When King was asked by an Ottawa reporter about why he wanted to run, he said, “It was high time we elected someone to Parliament that’s trying to be funny,” (an old Will Rogers line) adding that “the poor guy looked at me and said, ‘That’s a joke, right?’” Great lines like that are characteristic of King’s wit, but it represents what he’s serious about: changing the tone in Parliament specifically and the people’s views of politics generally.
“We live in an era where politics has a dirty name, something that’s to be practiced in the shadows,” he says. “One of the things I believe in is that politicians cannot make the kinds of changes we need to make until you get the community energized and up and looking at politics as a community activity and making it fun again. ["My job as a politician is to get into the community and say, 'Hey guys! This isn't going to work unless you all come along for the ride, get involved, figure out what the issues are and add your voices to it.' Because in some cases, you'll come up with better ideas than the politicians will."] We can’t lead you anywhere unless you want to go.”
I then brought up the subject of sign vandalism. Just a couple of days earlier, it was reported that one of King's signs was rather blantantly vandalized. Kings seems to have taken it with good humour. "I drove by and someone had pasted a big American flag on my sign, and I thought, 'Okay, who did that?' And I thought, 'That's pretty funny.'" He then quoted another Will Rogers line, about his people greeting the Europeans on the shore when asked how good an American was he."
"It's political bullshit," King says. "What they're trying to do is call attention to the fact that I was born and raised in the US; I lived half my life in the US and half my life in Canada. I chose Canada for a number of reasons, and I don't plan on going anyplace." Unless it is to the US, where he still has dual citizenship, so that he can visit family there. "But to stick that up is to reduce politics to the kind of level of a demolishion derby. It really has the potential to take away from the real issues of the campaign. Is the real issue that King happens to be born in the States? I don't think so.
"As far as having my signs vandalized, the next day I came back and somebody put a Canadian flag on there," he adds with laugh. "As for who's doing it, I'm not going to spend a lot of time trying to guess. It's Mickey Mouse. It's juevinille. So is kicking signs over. Are they vandalized by other political parties? Oh... maybe. Are they vandalized by the guys that roar out of the bar on Friday and Saturday night? Probably. Is it a part of the political season? I guess so, I wish it weren't."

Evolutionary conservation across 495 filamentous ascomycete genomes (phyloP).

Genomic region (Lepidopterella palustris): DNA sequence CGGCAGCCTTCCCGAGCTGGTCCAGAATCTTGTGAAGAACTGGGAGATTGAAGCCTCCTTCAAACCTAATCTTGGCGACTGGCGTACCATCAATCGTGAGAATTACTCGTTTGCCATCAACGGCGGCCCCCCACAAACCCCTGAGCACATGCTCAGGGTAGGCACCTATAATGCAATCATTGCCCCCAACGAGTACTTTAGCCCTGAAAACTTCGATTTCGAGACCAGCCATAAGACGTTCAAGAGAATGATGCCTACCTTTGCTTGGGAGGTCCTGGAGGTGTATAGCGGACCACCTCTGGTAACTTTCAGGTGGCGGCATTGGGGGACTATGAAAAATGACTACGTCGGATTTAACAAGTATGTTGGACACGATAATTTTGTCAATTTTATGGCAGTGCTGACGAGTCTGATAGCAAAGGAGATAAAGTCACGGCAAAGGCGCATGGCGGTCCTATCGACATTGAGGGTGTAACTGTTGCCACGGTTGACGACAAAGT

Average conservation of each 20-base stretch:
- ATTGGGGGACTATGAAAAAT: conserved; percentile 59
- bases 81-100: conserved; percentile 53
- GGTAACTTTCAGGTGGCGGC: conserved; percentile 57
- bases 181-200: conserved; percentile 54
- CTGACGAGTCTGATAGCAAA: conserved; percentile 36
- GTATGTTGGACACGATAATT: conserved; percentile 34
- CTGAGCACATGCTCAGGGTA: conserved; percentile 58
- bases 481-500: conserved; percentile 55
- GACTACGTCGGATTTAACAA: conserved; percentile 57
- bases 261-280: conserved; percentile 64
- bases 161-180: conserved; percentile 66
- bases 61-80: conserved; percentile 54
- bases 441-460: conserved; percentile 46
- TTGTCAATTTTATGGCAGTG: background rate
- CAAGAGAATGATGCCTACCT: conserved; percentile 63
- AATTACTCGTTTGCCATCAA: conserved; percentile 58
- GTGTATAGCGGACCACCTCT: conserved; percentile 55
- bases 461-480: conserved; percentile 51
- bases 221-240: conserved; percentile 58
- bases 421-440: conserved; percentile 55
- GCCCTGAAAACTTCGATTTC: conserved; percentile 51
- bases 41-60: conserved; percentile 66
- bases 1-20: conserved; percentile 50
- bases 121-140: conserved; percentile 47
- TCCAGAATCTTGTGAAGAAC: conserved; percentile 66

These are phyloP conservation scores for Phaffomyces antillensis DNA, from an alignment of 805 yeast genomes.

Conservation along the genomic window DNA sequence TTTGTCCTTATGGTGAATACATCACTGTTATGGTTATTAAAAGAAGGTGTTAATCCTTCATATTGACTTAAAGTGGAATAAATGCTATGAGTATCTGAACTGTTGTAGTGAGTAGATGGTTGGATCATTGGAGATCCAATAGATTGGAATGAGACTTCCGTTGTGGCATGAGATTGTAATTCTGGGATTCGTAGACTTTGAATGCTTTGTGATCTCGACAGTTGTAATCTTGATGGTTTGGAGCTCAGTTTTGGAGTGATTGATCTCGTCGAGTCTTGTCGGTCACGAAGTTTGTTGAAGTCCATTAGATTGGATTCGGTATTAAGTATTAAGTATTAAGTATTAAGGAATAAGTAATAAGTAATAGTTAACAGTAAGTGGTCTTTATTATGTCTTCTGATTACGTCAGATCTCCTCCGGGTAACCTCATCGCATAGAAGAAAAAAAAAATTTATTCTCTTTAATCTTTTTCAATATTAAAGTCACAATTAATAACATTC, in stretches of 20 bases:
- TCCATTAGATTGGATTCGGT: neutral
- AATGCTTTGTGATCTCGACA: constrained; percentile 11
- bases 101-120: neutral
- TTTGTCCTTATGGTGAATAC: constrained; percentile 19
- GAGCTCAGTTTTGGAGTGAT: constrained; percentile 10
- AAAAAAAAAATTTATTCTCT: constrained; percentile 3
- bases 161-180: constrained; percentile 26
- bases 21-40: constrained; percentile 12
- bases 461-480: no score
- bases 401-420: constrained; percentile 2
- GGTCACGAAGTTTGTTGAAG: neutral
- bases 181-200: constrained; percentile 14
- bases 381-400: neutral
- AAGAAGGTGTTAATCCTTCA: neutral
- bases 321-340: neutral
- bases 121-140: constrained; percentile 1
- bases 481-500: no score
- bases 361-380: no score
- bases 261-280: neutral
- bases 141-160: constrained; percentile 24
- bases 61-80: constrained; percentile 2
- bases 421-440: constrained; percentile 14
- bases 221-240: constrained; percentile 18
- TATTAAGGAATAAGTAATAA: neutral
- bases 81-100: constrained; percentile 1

And leadership hasn’t been a problem with King’s campaign. It’s been a source of some humour at just how often NDP leader Jack Layton rolls into the Royal City in order to support his party’s nominee. King says he’s been thrilled by that support and the backing of other prominent members of the party. “[Layton] went door-to-door with me last night, and that’s fairly unusual for a national leader, but he makes the time to do that. I think it says to the electorate that I have the respect of the NDP and the NDP caucus.”
King says he's followed Layton's career since he was a city councillor in Toronto and always believed him to be a principled man. "He's the kind of guy that will vote his principles before he votes his job and that's me." Both King and Layton hope to take this riding for the NDP for the first time. "You'll see as much of Jack as you'll see of me I think." (Editor's Note: To prove the point, Layton will be making another policy announcement tomorrow in Guelph -AAD)
To learn King's views on the environment, he recommends The Truth About Stories: The Massey Lectures.
But King says above all, he hears the call for a change in direction from the average citizen on the street. “I talk with people, sometimes desperate people, who all they want is a fair share of the wealth of the nation. So in some ways, I’ve listened to the voices that I’m going to hear as an MP.”
As for his own voice, King says he’s had over 20 years on the national stage to hone it and he’s ready to use to represent Guelph. “I think I have that voice and the willingness to use that voice. MPs are normally quiet," he adds. "Oddly enough, the last MP that we had, I never heard her say anything about anything. Seriously, I never heard her raise her voice about an issue having felt strongly about it."
He also told me a funny story about how his Mom's unorthodox job searching techniques helped him get his first job as a stock boy at J.C. Penny, but I'm afraid it loses a lot in the transcription. I'm sure if you ask nicely, he'll tell it to you.
Read Frank Valeriote's Director's Cut interview here and come back next Thursday's for the Director's Cut of my Mike Nagy interview.